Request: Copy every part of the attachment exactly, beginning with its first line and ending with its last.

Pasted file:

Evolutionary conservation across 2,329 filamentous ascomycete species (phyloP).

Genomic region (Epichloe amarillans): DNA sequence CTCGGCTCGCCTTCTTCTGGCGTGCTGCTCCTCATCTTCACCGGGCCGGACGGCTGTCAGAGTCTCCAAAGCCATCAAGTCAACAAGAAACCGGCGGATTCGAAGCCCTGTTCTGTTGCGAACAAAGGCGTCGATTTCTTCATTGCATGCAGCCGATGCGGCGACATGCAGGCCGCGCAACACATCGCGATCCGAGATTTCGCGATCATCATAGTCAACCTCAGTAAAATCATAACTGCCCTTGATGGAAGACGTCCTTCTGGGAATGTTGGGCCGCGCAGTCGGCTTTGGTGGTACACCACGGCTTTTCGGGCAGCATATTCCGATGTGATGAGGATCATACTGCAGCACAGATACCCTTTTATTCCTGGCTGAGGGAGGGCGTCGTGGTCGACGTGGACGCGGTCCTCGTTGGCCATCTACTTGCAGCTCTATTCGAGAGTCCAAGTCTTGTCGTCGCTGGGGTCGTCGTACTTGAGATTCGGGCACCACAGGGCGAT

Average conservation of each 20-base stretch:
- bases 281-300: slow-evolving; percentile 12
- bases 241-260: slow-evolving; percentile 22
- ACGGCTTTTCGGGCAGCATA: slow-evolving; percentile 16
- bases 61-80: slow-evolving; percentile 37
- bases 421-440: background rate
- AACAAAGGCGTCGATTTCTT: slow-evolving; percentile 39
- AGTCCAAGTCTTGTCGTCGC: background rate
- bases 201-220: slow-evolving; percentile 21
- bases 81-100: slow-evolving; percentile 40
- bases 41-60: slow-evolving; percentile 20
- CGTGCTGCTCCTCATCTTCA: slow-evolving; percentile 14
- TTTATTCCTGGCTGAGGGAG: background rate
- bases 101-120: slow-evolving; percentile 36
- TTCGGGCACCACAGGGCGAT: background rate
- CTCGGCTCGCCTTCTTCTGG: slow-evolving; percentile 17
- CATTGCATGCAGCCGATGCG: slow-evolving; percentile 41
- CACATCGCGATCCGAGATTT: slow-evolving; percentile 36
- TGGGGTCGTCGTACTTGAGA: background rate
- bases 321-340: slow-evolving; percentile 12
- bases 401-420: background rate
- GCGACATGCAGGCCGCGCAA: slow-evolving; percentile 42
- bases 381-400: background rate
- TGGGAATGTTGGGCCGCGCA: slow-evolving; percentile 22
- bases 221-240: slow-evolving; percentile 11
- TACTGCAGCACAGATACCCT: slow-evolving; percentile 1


Evolutionary conservation across 2,329 filamentous ascomycete species (phyloP).

Genomic region (Epichloe amarillans): DNA sequence CTCGGCTCGCCTTCTTCTGGCGTGCTGCTCCTCATCTTCACCGGGCCGGACGGCTGTCAGAGTCTCCAAAGCCATCAAGTCAACAAGAAACCGGCGGATTCGAAGCCCTGTTCTGTTGCGAACAAAGGCGTCGATTTCTTCATTGCATGCAGCCGATGCGGCGACATGCAGGCCGCGCAACACATCGCGATCCGAGATTTCGCGATCATCATAGTCAACCTCAGTAAAATCATAACTGCCCTTGATGGAAGACGTCCTTCTGGGAATGTTGGGCCGCGCAGTCGGCTTTGGTGGTACACCACGGCTTTTCGGGCAGCATATTCCGATGTGATGAGGATCATACTGCAGCACAGATACCCTTTTATTCCTGGCTGAGGGAGGGCGTCGTGGTCGACGTGGACGCGGTCCTCGTTGGCCATCTACTTGCAGCTCTATTCGAGAGTCCAAGTCTTGTCGTCGCTGGGGTCGTCGTACTTGAGATTCGGGCACCACAGGGCGAT

Average conservation of each 20-base stretch:
- bases 281-300: slow-evolving; percentile 12
- bases 241-260: slow-evolving; percentile 22
- ACGGCTTTTCGGGCAGCATA: slow-evolving; percentile 16
- bases 61-80: slow-evolving; percentile 37
- bases 421-440: background rate
- AACAAAGGCGTCGATTTCTT: slow-evolving; percentile 39
- AGTCCAAGTCTTGTCGTCGC: background rate
- bases 201-220: slow-evolving; percentile 21
- bases 81-100: slow-evolving; percentile 40
- bases 41-60: slow-evolving; percentile 20
- CGTGCTGCTCCTCATCTTCA: slow-evolving; percentile 14
- TTTATTCCTGGCTGAGGGAG: background rate
- bases 101-120: slow-evolving; percentile 36
- TTCGGGCACCACAGGGCGAT: background rate
- CTCGGCTCGCCTTCTTCTGG: slow-evolving; percentile 17
- CATTGCATGCAGCCGATGCG: slow-evolving; percentile 41
- CACATCGCGATCCGAGATTT: slow-evolving; percentile 36
- TGGGGTCGTCGTACTTGAGA: background rate
- bases 321-340: slow-evolving; percentile 12
- bases 401-420: background rate
- GCGACATGCAGGCCGCGCAA: slow-evolving; percentile 42
- bases 381-400: background rate
- TGGGAATGTTGGGCCGCGCA: slow-evolving; percentile 22
- bases 221-240: slow-evolving; percentile 11
- TACTGCAGCACAGATACCCT: slow-evolving; percentile 1